I’ve recently had the pleasure of being involved in the aftermath of a penetration test on a fairly low-key web based application (it was government sponsored; and they quite rightly wanted to test the application for vulnerabilities) during the trial phase and subsequently trying to deal with the recommendations. Some of the previous penetration tests that we’ve undergone seemed quite amateurish in comparison to this one; the disclosures, where appropriate, were very detailed and comprehensive.
Penetration tests that don’t understand context are next to useless. For instance, a couple of years ago, one penetration test had a high risk vulnerability because we were disclosing the Apache httpd version number; they claimed it was vulnerable, because it wasn’t the latest 2.4 release. For this particular application, the target platform was RHEL 6.x (patched) which means that all ‘ fixes for httpd had been and would be backported to 2.2 by Redhat themselves for as long as RHEL 6.x was in support. They insisted it was a problem after repeated tests (and the customer refused to sign-off), so all we did in the end was turn off exposing the server version number in httpd config. We passed the penetration test, but we were no more or less secure for doing that.
One of the things that was highlighted by this latest penetration test was that developer naivety was a factor in certain decisions and project management did not have a good understanding of ‘ best practises. The mobile team had a requirement to hash a PIN and send it over the wire to the back-end system; unilaterally they decided to use the SHA-1 algorithm with no salt. If the application had been in production; this would have had real repercussions. SHA-1 has been off the approved list for a while; SHA-2 is the current standard; SHA-3 was just formalized back in August 2015.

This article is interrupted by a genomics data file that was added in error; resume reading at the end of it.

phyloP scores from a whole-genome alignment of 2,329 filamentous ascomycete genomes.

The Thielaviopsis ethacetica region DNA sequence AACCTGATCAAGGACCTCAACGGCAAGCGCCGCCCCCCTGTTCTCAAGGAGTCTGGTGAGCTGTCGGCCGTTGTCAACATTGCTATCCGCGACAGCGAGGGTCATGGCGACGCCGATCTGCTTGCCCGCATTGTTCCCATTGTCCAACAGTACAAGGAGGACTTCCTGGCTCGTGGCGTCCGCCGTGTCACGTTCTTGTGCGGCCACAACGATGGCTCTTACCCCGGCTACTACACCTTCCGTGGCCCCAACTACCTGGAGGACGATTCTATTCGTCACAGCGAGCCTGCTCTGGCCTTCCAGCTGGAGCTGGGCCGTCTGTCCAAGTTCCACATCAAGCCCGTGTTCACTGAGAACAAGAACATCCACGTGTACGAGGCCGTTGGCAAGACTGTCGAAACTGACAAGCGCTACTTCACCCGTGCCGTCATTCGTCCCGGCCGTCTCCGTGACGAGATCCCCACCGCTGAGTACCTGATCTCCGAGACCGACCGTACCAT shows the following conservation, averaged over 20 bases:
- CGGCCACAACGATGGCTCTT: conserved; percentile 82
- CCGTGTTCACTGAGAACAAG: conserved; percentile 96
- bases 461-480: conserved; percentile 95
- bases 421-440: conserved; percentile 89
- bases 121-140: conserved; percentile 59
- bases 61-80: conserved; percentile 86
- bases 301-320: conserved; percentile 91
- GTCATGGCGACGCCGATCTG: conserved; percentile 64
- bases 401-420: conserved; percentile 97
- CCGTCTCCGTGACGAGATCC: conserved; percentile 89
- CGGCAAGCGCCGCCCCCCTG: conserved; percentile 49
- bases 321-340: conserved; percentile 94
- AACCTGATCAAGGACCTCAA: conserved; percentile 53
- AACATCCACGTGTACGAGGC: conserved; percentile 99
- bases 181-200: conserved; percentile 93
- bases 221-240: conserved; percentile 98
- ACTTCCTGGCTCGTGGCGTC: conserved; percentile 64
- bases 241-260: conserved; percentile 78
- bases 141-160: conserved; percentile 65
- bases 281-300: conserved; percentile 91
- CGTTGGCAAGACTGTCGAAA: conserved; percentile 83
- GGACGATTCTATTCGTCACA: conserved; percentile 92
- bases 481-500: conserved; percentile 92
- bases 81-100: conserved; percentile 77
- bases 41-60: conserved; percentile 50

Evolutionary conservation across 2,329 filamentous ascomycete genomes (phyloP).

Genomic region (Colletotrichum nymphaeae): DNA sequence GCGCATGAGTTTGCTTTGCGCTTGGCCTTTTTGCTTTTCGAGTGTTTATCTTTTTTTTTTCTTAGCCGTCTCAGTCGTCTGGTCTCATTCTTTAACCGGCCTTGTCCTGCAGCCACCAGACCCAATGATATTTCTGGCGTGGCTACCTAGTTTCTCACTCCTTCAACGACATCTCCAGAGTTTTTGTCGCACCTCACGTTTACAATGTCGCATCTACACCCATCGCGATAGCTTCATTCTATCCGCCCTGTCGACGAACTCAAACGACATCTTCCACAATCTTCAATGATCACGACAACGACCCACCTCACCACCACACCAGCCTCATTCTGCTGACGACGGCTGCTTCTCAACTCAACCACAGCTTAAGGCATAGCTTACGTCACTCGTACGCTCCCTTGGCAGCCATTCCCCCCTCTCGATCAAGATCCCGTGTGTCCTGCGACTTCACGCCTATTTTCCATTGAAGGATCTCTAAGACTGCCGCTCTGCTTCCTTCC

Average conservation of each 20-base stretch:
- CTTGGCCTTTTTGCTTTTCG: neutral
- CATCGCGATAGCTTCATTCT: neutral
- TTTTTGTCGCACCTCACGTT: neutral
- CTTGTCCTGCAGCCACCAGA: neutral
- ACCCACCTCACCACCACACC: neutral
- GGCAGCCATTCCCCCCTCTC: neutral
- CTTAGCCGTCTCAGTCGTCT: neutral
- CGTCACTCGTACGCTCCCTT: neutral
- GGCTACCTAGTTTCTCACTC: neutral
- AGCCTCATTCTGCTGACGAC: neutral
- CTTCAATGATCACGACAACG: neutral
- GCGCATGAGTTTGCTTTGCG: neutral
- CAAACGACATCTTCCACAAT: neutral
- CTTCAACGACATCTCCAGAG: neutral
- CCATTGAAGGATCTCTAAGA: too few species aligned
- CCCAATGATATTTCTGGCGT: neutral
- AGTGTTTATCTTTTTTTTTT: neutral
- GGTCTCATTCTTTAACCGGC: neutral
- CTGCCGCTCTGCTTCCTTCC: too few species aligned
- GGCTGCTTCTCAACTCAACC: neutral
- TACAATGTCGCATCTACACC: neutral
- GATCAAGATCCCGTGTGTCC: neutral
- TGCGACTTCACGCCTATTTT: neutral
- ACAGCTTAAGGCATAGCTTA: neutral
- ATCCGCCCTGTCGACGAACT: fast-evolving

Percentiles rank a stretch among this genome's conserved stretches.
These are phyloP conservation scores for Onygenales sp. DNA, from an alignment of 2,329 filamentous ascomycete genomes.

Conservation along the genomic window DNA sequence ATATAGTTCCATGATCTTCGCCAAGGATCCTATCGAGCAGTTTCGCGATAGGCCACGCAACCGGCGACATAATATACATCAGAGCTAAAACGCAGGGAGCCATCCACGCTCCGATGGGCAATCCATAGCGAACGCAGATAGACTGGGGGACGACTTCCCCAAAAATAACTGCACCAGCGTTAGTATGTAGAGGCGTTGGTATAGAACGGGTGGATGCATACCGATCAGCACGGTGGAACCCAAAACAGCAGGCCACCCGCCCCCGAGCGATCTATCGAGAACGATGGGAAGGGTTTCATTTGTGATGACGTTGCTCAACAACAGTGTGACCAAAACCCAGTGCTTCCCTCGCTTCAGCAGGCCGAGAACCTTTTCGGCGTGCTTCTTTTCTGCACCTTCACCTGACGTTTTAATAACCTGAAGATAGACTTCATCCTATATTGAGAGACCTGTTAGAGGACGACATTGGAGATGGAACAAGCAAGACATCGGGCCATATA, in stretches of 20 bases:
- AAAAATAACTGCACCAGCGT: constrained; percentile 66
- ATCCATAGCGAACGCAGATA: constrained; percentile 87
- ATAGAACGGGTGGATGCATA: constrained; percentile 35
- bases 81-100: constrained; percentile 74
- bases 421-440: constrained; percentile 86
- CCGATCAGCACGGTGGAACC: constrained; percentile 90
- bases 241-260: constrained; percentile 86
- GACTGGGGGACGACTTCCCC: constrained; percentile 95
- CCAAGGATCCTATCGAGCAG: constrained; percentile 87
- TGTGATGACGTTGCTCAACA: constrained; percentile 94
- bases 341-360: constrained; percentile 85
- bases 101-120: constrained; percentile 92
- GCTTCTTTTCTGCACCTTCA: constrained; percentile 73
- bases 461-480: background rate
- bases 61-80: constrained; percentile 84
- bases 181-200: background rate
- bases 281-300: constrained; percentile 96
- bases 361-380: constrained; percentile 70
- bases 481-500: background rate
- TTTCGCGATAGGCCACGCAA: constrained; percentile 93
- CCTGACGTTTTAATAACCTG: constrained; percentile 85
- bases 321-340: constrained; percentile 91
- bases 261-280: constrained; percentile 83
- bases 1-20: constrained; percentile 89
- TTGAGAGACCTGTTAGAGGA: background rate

Now the situation here is not that the developers chose SHA-1 with no salt; the issue really is, standards change all the time; how do we go about supporting new standards and still maintain backwards compatibility without having major back-end changes every time the standards change. This isn’t just about using the latest standards (for instance SHA-3 may not hit widespread adoption for another year; and there may still be limited support in your language of choice); what’s good enough now, isn’t going to be good enough in the future. You need to have a clear grasp of what standards you’ll be supporting and when the timeframe for those changes need to be incorporated into your application.
If you need to move fast, some of these decisions can be deferred; but you’re going to have to make a note of them, re-visit them, and make a choice. New features on your application can be like building new houses; they’ll look lovely but if your sewers aren’t up to scratch, then eventually you’re going to have raw effluent coming out of the drains and spoiling your lawn. The aggravated clean-up costs from that will far exceed the cost of doing it properly in the first place.
originally posted on medium